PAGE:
Friday, August 27, 2010

Deep tinkering usefully applied

Blended Learning Revisited
John Seely Brown

The idea of tinkering is fascinating! At the Tinkering School, it's founder wanted to create a space for kids to simply figure things out through what our modern society considers dangerous play (but what even my generation considered normal play). I don't necessarily think that play always needs to be dangerous in order to be educative. In essence, the Tinkering School is similar to Montessori's educational model for the preschool ages. Create the opportunities for experiences which cause people to learn through tinkering (or play) that is fueled by curiosity.

For deep tinkering, this model is simply more complex and it is internalised. We learn by doing, testing our thoughts in the real world which is applied philosophy as much as it is engineering, architecture, business, mechanics or social reform. I think the true potential of this approach to education and learning is not only in the creation of knew knowledge by collaboratively deep tinkering our way forward - knowledge such as technological breakthroughs which can often simply be exploited by someone for monetary gain - but in its application to the emphatic building of better communities and societies. In other words, if deep tinkering is the best approach to solving problems, then applying it to social problems such as poverty, environmental degradation and the erosion of community means that we can "play" our way into a better world. Though this is doubtless being done, I don't think it's explicit.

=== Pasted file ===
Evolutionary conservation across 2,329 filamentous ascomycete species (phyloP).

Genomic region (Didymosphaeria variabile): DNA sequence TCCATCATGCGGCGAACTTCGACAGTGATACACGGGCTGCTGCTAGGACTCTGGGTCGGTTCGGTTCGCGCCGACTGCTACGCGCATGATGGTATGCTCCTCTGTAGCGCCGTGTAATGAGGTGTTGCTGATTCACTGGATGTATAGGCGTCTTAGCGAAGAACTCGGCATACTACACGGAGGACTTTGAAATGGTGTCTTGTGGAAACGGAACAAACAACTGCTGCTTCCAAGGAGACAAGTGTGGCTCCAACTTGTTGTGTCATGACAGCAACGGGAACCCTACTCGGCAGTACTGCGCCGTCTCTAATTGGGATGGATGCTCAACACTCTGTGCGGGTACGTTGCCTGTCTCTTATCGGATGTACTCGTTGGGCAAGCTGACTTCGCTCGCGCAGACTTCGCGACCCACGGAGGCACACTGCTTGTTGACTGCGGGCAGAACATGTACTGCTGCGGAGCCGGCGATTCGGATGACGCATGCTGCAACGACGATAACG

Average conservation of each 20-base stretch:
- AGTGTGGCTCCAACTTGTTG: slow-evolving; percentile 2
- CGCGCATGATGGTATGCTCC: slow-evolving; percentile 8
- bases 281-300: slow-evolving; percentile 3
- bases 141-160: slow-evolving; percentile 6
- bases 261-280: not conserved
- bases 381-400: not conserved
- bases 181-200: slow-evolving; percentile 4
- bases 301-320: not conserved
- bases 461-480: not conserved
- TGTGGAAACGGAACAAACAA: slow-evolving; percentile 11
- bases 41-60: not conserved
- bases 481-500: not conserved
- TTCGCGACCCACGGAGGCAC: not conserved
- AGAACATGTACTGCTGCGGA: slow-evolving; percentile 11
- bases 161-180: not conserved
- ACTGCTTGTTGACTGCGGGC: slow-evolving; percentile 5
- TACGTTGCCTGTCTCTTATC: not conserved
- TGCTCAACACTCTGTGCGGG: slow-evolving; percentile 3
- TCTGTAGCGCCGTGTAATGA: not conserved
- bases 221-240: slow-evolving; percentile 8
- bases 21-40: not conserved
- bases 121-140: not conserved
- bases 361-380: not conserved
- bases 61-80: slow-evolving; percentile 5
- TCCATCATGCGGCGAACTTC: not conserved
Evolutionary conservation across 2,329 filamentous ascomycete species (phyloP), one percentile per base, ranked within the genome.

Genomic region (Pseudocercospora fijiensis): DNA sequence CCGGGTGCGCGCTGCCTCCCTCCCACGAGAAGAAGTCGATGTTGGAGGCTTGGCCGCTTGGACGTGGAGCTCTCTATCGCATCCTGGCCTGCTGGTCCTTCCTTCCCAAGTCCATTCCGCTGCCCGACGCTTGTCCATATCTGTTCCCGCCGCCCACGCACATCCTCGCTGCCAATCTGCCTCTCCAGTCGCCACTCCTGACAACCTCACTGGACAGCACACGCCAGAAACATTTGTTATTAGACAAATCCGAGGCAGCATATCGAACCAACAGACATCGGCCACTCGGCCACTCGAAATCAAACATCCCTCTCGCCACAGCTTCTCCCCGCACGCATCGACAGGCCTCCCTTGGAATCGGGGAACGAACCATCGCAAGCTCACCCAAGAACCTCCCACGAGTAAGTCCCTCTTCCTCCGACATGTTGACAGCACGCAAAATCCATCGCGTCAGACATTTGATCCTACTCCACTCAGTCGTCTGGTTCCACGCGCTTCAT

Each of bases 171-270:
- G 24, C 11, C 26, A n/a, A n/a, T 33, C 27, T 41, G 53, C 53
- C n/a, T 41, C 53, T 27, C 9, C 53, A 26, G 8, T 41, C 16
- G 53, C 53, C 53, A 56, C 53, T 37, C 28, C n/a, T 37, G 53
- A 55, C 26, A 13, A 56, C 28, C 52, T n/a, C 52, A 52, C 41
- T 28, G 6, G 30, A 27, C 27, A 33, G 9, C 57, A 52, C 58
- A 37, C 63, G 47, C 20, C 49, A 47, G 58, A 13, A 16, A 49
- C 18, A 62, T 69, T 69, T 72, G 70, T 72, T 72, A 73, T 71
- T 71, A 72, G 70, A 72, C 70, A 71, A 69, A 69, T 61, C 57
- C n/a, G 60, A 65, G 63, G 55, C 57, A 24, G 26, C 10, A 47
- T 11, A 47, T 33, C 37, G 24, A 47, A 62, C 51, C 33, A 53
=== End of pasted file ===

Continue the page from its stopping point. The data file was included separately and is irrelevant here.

In a book John Seely Brown cowrote - The Power of Pull - the authors develop the ideas of building platforms of knowledge creation. These platforms exist for things such as online gaming and technology development but as far as I know they're lacking in the fields of social development. Theoretically, our government is supposed to be a platform for knowledge creation. Theoretically, our schools are supposed to be platforms for knowledge creation. Theoretically, our workplaces should be platforms for knowledge creations. But the fact of the matter is that they're not. They are rigid and hierarchical. They function on the misconception that elected officials, teachers and bosses are better in some way as those who they're lording over. But this attitude leads us nowhere.

What if our communities collectively created the platforms for interactive knowledge creation which inspire people to deeply tinker on problems relevant to their community?

As far as I know, no mainstream institution is even attempting to do this. In my opinion, the status quo needs to become something which is in constant evolution and in which every single one of us can contribute.

No comments: